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Divorced parents: working with experienced legal counsel to address parental alienation

We’ve been looking in recent posts at the issue of how to address child custody and parenting time disagreements that arise after divorce. As we noted last time, enforcement and modification of custody and parenting time orders may be necessary in cases where parents are unable to work out their differences on their own.

One particularly difficult issue couples is parental alienation syndrome. In such cases, the issue is not that the parent is violating the custody or parenting time order or that there is a specific disagreement about any custody matter, but that there is a concerted effort to poison a child against the other parent. This can cause all kinds of problems. 

Parents may attempt to poison children against the other parent in an attempt to get back at the other parent while flying under the radar of the court. In such cases, the parent attempts to make the child the instigator of violations of the child custody order. To some extent, the guilty parent can get away with this given that divorced parents are going to be hesitant for force a child against their will to spend time with them.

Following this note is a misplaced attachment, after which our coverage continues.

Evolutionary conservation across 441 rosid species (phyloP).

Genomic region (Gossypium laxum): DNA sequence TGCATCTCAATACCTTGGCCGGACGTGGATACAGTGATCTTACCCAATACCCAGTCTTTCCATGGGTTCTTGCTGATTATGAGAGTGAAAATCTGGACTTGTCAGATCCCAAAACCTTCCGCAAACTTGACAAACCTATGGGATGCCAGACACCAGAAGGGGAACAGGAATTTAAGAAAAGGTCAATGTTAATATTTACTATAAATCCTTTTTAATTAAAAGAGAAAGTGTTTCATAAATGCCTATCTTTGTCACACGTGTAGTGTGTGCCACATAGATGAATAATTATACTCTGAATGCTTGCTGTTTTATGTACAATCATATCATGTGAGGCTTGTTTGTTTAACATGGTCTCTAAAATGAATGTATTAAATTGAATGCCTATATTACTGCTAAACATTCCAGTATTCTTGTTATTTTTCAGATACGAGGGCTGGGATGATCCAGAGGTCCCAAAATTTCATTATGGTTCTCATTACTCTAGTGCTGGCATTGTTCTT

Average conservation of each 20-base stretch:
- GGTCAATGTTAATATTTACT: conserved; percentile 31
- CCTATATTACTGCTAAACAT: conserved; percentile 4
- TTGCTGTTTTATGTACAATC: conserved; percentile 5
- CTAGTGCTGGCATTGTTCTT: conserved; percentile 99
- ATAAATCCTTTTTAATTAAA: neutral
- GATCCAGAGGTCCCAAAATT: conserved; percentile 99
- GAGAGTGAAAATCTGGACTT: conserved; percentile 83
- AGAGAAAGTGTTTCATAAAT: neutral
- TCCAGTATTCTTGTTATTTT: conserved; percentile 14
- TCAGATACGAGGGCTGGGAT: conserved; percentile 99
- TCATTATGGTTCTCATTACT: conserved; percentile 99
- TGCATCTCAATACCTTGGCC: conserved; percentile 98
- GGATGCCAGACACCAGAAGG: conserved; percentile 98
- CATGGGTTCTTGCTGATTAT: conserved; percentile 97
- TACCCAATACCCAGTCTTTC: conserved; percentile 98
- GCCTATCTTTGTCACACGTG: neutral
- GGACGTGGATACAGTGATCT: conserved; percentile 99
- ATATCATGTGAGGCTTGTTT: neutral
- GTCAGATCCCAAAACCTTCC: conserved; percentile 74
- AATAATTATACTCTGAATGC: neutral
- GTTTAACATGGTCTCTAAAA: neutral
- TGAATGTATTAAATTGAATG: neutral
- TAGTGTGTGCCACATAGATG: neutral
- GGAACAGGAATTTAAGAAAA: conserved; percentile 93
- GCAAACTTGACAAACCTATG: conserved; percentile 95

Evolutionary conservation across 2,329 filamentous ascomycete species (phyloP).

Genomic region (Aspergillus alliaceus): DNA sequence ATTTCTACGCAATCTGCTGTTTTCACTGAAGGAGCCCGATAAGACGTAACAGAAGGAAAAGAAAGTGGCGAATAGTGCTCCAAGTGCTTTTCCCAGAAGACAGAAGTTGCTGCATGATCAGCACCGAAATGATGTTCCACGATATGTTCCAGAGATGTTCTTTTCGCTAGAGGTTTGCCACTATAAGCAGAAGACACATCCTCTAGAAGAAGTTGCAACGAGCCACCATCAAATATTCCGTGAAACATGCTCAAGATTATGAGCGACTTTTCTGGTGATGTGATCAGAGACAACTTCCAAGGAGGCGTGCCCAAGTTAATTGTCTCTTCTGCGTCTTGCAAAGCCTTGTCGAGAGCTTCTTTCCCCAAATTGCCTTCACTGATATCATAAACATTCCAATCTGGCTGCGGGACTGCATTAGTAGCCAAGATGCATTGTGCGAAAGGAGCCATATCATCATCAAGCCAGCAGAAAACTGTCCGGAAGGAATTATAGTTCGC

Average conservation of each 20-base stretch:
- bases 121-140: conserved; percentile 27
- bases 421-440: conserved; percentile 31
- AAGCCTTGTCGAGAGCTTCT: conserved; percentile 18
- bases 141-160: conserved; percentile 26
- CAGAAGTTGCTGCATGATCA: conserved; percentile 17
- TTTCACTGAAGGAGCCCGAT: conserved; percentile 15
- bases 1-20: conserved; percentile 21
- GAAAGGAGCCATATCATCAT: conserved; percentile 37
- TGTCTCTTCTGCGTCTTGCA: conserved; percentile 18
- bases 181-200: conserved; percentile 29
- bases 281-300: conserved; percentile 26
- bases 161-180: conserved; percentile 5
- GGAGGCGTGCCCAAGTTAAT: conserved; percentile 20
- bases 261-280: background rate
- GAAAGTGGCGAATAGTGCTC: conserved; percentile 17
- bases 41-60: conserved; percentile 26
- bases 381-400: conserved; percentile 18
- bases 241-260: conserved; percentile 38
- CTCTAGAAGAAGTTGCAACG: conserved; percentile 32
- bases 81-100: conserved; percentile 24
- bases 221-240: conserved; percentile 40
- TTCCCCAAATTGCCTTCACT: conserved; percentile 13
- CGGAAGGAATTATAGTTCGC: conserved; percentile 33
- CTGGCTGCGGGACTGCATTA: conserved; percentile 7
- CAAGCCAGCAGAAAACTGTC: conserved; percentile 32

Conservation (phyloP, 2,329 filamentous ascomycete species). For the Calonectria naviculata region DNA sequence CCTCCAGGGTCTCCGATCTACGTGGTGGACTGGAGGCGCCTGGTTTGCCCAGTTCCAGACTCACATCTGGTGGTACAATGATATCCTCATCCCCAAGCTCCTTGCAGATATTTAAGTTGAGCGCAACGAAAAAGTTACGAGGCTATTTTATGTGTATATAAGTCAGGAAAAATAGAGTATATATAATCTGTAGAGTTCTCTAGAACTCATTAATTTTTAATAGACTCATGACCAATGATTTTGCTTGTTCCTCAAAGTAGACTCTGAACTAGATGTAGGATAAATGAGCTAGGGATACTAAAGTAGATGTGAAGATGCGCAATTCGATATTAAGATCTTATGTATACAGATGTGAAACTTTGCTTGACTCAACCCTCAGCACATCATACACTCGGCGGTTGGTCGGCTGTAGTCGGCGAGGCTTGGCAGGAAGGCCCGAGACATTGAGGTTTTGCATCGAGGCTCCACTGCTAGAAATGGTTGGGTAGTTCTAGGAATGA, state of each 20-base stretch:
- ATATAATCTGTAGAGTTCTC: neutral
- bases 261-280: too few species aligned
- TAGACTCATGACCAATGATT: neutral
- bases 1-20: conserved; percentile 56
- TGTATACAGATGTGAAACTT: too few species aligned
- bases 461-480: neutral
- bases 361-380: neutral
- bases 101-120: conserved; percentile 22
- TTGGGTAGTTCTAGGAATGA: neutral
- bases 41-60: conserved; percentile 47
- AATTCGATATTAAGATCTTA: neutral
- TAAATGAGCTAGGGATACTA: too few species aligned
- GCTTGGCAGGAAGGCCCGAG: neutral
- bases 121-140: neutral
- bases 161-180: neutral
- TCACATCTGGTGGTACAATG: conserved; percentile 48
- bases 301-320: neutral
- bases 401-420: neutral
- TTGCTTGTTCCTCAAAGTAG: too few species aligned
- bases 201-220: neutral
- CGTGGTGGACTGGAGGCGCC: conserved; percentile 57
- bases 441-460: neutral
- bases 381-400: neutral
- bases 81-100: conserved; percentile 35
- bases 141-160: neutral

Parents need to understand, though, how to identify parental alienation syndrome and distinguish it from ordinary rejection or indifference toward the parent. One of the tell-tale signs is that the child’s reasons for rejected parent are actually those of the other parent. This can sometimes be accompanied by the child’s vehement insistence that his or her feelings are original.

Whenever a divorced parent suspects that parental alienation may be at work in a child’s rejection and refusal to participate in custody or visitation time, it is important to consult with an experienced to address the issue with appropriate remedies. 

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Divorced parents: working with experienced legal counsel to address parental alienation | Peter A D'Angelo, Attorney at Law, PLC